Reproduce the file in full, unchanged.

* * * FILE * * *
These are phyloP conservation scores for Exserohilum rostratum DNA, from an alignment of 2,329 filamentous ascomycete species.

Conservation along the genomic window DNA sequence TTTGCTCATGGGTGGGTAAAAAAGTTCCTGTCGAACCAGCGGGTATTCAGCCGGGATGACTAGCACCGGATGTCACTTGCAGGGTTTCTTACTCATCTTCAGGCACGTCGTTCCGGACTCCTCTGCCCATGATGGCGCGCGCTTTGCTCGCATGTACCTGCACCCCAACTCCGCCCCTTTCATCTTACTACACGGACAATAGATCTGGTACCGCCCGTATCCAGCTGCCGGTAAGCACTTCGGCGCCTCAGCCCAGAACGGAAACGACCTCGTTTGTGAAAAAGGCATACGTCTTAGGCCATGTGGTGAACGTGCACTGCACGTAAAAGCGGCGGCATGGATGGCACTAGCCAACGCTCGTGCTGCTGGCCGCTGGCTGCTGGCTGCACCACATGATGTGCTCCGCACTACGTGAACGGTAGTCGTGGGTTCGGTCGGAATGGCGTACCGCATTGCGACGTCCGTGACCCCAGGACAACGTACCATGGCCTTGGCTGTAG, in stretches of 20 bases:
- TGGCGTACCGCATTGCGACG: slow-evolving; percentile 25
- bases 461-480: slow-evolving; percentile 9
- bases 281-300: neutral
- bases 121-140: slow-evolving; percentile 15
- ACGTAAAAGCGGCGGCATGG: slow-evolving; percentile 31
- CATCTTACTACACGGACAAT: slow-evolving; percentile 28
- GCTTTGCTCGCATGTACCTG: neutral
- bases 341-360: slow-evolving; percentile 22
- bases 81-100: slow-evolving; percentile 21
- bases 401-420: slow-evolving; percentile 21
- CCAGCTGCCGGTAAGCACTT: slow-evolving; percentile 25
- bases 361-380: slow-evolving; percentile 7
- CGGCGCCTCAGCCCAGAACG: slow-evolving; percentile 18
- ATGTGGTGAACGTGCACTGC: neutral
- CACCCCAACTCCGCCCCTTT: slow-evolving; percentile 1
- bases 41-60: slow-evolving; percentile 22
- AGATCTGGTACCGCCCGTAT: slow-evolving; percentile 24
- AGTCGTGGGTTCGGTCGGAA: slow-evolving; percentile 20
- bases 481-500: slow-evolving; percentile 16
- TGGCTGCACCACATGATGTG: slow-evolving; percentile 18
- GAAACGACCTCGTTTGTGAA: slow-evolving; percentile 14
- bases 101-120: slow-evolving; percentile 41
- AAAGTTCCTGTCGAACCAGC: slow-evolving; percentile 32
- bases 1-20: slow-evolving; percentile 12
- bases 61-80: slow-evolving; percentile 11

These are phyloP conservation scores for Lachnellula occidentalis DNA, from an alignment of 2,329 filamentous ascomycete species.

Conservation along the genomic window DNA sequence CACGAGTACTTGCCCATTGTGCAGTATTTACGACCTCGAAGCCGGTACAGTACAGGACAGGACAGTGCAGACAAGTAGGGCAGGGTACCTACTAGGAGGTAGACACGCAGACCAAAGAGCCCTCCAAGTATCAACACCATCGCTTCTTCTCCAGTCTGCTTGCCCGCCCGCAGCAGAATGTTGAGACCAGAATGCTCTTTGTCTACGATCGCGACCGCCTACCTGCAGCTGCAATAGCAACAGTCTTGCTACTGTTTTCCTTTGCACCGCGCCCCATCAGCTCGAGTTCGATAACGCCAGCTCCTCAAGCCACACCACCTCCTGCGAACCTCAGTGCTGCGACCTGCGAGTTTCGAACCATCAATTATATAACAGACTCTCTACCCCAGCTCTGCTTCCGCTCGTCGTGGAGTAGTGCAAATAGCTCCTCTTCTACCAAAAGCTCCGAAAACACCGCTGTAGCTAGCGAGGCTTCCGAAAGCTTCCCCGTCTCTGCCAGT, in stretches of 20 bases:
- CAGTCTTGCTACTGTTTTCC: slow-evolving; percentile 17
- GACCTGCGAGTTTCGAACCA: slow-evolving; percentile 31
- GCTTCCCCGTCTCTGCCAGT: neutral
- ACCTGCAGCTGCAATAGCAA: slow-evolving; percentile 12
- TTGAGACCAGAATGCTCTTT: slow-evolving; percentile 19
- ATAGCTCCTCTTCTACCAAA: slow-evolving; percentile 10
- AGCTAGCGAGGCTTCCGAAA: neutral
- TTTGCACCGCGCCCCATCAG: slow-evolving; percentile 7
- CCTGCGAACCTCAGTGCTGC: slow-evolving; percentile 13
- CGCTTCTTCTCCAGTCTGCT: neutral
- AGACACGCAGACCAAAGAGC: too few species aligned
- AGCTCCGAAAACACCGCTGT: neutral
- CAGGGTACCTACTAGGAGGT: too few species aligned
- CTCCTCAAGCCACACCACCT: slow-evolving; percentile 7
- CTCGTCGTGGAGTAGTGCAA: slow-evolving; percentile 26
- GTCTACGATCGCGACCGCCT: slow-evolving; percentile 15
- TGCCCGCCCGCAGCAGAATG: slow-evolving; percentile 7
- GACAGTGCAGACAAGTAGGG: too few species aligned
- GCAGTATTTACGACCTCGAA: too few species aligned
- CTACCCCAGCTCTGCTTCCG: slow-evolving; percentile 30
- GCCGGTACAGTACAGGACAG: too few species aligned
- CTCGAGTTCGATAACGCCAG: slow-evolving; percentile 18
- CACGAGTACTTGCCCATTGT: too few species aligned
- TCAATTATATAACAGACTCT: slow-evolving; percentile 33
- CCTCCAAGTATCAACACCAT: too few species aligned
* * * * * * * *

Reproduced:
These are phyloP conservation scores for Exserohilum rostratum DNA, from an alignment of 2,329 filamentous ascomycete species.

Conservation along the genomic window DNA sequence TTTGCTCATGGGTGGGTAAAAAAGTTCCTGTCGAACCAGCGGGTATTCAGCCGGGATGACTAGCACCGGATGTCACTTGCAGGGTTTCTTACTCATCTTCAGGCACGTCGTTCCGGACTCCTCTGCCCATGATGGCGCGCGCTTTGCTCGCATGTACCTGCACCCCAACTCCGCCCCTTTCATCTTACTACACGGACAATAGATCTGGTACCGCCCGTATCCAGCTGCCGGTAAGCACTTCGGCGCCTCAGCCCAGAACGGAAACGACCTCGTTTGTGAAAAAGGCATACGTCTTAGGCCATGTGGTGAACGTGCACTGCACGTAAAAGCGGCGGCATGGATGGCACTAGCCAACGCTCGTGCTGCTGGCCGCTGGCTGCTGGCTGCACCACATGATGTGCTCCGCACTACGTGAACGGTAGTCGTGGGTTCGGTCGGAATGGCGTACCGCATTGCGACGTCCGTGACCCCAGGACAACGTACCATGGCCTTGGCTGTAG, in stretches of 20 bases:
- TGGCGTACCGCATTGCGACG: slow-evolving; percentile 25
- bases 461-480: slow-evolving; percentile 9
- bases 281-300: neutral
- bases 121-140: slow-evolving; percentile 15
- ACGTAAAAGCGGCGGCATGG: slow-evolving; percentile 31
- CATCTTACTACACGGACAAT: slow-evolving; percentile 28
- GCTTTGCTCGCATGTACCTG: neutral
- bases 341-360: slow-evolving; percentile 22
- bases 81-100: slow-evolving; percentile 21
- bases 401-420: slow-evolving; percentile 21
- CCAGCTGCCGGTAAGCACTT: slow-evolving; percentile 25
- bases 361-380: slow-evolving; percentile 7
- CGGCGCCTCAGCCCAGAACG: slow-evolving; percentile 18
- ATGTGGTGAACGTGCACTGC: neutral
- CACCCCAACTCCGCCCCTTT: slow-evolving; percentile 1
- bases 41-60: slow-evolving; percentile 22
- AGATCTGGTACCGCCCGTAT: slow-evolving; percentile 24
- AGTCGTGGGTTCGGTCGGAA: slow-evolving; percentile 20
- bases 481-500: slow-evolving; percentile 16
- TGGCTGCACCACATGATGTG: slow-evolving; percentile 18
- GAAACGACCTCGTTTGTGAA: slow-evolving; percentile 14
- bases 101-120: slow-evolving; percentile 41
- AAAGTTCCTGTCGAACCAGC: slow-evolving; percentile 32
- bases 1-20: slow-evolving; percentile 12
- bases 61-80: slow-evolving; percentile 11

These are phyloP conservation scores for Lachnellula occidentalis DNA, from an alignment of 2,329 filamentous ascomycete species.

Conservation along the genomic window DNA sequence CACGAGTACTTGCCCATTGTGCAGTATTTACGACCTCGAAGCCGGTACAGTACAGGACAGGACAGTGCAGACAAGTAGGGCAGGGTACCTACTAGGAGGTAGACACGCAGACCAAAGAGCCCTCCAAGTATCAACACCATCGCTTCTTCTCCAGTCTGCTTGCCCGCCCGCAGCAGAATGTTGAGACCAGAATGCTCTTTGTCTACGATCGCGACCGCCTACCTGCAGCTGCAATAGCAACAGTCTTGCTACTGTTTTCCTTTGCACCGCGCCCCATCAGCTCGAGTTCGATAACGCCAGCTCCTCAAGCCACACCACCTCCTGCGAACCTCAGTGCTGCGACCTGCGAGTTTCGAACCATCAATTATATAACAGACTCTCTACCCCAGCTCTGCTTCCGCTCGTCGTGGAGTAGTGCAAATAGCTCCTCTTCTACCAAAAGCTCCGAAAACACCGCTGTAGCTAGCGAGGCTTCCGAAAGCTTCCCCGTCTCTGCCAGT, in stretches of 20 bases:
- CAGTCTTGCTACTGTTTTCC: slow-evolving; percentile 17
- GACCTGCGAGTTTCGAACCA: slow-evolving; percentile 31
- GCTTCCCCGTCTCTGCCAGT: neutral
- ACCTGCAGCTGCAATAGCAA: slow-evolving; percentile 12
- TTGAGACCAGAATGCTCTTT: slow-evolving; percentile 19
- ATAGCTCCTCTTCTACCAAA: slow-evolving; percentile 10
- AGCTAGCGAGGCTTCCGAAA: neutral
- TTTGCACCGCGCCCCATCAG: slow-evolving; percentile 7
- CCTGCGAACCTCAGTGCTGC: slow-evolving; percentile 13
- CGCTTCTTCTCCAGTCTGCT: neutral
- AGACACGCAGACCAAAGAGC: too few species aligned
- AGCTCCGAAAACACCGCTGT: neutral
- CAGGGTACCTACTAGGAGGT: too few species aligned
- CTCCTCAAGCCACACCACCT: slow-evolving; percentile 7
- CTCGTCGTGGAGTAGTGCAA: slow-evolving; percentile 26
- GTCTACGATCGCGACCGCCT: slow-evolving; percentile 15
- TGCCCGCCCGCAGCAGAATG: slow-evolving; percentile 7
- GACAGTGCAGACAAGTAGGG: too few species aligned
- GCAGTATTTACGACCTCGAA: too few species aligned
- CTACCCCAGCTCTGCTTCCG: slow-evolving; percentile 30
- GCCGGTACAGTACAGGACAG: too few species aligned
- CTCGAGTTCGATAACGCCAG: slow-evolving; percentile 18
- CACGAGTACTTGCCCATTGT: too few species aligned
- TCAATTATATAACAGACTCT: slow-evolving; percentile 33
- CCTCCAAGTATCAACACCAT: too few species aligned